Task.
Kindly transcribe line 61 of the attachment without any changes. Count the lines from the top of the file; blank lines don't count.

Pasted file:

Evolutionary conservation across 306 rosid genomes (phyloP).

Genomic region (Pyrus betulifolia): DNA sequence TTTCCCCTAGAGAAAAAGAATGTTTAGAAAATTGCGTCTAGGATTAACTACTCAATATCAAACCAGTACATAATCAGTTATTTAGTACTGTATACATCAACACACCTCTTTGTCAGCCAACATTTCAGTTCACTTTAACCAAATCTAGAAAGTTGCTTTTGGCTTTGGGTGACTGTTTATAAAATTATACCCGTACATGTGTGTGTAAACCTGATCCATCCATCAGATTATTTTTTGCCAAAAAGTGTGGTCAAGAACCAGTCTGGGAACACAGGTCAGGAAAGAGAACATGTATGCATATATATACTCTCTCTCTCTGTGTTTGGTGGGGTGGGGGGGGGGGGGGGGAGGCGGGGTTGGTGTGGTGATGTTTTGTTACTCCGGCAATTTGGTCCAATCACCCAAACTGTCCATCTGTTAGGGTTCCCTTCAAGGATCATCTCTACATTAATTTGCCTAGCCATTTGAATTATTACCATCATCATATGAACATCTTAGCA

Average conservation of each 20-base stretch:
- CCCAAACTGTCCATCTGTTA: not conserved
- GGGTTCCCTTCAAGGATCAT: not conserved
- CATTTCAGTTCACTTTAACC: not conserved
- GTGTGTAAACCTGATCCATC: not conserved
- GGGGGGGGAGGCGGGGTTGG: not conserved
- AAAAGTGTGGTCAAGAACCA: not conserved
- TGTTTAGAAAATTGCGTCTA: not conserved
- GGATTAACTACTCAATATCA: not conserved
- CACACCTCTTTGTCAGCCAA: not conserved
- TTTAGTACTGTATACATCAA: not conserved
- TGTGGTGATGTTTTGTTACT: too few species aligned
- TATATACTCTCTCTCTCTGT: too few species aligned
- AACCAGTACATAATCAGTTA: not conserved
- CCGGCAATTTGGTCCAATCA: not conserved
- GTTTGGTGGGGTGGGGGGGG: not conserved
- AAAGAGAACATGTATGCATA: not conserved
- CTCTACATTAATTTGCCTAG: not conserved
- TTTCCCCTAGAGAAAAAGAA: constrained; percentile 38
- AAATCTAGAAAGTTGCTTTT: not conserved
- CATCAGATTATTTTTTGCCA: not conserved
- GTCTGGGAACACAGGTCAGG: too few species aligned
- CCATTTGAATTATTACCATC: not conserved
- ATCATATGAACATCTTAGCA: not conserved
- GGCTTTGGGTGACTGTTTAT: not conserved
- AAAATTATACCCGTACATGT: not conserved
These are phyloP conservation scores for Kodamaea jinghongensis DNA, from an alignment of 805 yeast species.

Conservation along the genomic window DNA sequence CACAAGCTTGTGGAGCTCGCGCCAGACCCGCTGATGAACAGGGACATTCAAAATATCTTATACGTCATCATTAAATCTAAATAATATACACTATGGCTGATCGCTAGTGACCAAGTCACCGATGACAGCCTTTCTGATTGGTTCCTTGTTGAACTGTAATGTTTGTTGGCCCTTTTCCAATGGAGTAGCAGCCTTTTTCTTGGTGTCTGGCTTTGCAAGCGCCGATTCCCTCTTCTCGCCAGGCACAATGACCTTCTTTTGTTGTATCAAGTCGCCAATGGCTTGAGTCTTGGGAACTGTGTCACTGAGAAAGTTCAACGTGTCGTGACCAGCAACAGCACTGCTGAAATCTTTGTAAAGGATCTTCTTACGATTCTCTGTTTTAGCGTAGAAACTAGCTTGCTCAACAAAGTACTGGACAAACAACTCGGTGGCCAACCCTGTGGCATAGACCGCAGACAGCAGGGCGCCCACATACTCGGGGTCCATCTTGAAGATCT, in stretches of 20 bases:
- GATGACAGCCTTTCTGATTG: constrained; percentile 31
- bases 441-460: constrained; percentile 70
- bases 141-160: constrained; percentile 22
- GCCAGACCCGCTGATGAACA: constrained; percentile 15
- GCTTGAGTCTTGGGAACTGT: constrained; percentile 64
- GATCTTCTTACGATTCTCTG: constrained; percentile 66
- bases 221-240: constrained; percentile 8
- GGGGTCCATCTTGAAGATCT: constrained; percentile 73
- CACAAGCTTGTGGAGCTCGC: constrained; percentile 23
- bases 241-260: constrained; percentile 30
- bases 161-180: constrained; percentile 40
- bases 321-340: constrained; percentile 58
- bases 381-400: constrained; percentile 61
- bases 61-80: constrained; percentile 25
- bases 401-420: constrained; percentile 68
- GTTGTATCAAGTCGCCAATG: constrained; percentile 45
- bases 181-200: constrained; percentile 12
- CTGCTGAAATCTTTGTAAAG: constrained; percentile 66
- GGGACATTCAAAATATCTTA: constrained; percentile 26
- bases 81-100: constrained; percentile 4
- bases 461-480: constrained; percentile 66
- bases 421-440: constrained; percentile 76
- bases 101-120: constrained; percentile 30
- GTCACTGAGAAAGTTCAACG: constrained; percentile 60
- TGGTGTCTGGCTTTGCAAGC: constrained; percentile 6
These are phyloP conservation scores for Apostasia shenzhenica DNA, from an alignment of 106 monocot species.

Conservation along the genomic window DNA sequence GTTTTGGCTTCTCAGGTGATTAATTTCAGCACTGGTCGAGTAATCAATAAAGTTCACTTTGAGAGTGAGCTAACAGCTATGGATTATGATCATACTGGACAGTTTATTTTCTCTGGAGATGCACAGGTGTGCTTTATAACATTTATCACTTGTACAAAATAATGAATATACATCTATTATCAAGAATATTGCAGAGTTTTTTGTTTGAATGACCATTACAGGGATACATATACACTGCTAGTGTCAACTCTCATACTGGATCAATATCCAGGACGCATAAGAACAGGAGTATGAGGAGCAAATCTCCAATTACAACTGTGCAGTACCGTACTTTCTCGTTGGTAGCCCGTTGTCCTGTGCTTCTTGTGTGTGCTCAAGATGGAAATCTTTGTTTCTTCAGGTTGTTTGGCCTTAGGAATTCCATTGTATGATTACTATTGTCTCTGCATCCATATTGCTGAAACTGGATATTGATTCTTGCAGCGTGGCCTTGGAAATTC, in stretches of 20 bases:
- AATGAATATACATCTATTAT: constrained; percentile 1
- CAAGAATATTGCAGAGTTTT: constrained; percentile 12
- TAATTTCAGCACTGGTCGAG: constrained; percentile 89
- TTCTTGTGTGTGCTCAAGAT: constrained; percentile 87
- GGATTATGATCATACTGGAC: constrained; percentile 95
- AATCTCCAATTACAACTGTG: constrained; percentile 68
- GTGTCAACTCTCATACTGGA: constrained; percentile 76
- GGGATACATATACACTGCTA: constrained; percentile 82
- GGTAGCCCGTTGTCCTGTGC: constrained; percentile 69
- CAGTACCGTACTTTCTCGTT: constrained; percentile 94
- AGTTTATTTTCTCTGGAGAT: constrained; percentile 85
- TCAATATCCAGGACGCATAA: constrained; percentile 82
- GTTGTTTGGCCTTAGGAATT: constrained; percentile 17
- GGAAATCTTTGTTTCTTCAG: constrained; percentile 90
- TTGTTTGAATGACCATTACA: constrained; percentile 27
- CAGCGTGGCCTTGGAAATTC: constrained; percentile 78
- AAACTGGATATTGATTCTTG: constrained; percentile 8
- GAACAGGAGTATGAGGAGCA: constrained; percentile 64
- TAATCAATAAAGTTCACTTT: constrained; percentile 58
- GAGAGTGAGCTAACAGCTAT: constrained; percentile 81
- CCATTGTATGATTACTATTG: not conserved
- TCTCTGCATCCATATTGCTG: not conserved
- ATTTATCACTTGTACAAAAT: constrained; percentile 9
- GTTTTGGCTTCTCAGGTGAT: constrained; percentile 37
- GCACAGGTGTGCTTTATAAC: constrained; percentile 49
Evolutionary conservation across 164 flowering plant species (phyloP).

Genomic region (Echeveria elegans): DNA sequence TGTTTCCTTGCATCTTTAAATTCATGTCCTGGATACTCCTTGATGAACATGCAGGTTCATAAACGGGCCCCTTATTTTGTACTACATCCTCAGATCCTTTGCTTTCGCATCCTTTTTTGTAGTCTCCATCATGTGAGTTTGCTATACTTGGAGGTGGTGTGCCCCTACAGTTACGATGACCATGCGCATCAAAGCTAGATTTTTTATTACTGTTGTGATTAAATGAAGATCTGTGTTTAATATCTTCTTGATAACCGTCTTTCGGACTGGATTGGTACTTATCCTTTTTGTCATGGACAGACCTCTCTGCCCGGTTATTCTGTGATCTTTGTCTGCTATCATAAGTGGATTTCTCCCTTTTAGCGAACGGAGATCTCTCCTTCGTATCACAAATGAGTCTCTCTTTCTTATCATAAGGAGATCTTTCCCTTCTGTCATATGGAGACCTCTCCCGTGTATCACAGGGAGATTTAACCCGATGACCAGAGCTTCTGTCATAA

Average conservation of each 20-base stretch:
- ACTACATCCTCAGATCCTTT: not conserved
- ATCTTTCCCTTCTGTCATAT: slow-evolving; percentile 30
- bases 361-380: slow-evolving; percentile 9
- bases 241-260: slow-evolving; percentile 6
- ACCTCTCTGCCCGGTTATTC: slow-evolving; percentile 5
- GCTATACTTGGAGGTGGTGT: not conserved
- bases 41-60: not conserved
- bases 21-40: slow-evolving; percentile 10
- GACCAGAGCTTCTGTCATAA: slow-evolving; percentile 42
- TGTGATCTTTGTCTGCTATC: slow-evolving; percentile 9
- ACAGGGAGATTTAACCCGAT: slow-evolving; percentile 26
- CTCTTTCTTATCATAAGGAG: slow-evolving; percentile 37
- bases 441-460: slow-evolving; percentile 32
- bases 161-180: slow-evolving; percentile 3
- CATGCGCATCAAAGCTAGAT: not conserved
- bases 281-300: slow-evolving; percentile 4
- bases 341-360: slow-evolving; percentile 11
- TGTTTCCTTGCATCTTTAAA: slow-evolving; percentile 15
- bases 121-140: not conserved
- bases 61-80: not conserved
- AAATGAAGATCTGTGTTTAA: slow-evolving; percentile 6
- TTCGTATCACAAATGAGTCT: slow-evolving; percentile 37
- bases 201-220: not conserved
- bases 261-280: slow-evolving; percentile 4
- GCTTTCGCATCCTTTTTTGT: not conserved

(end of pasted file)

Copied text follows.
- TTCTTGTGTGTGCTCAAGAT: constrained; percentile 87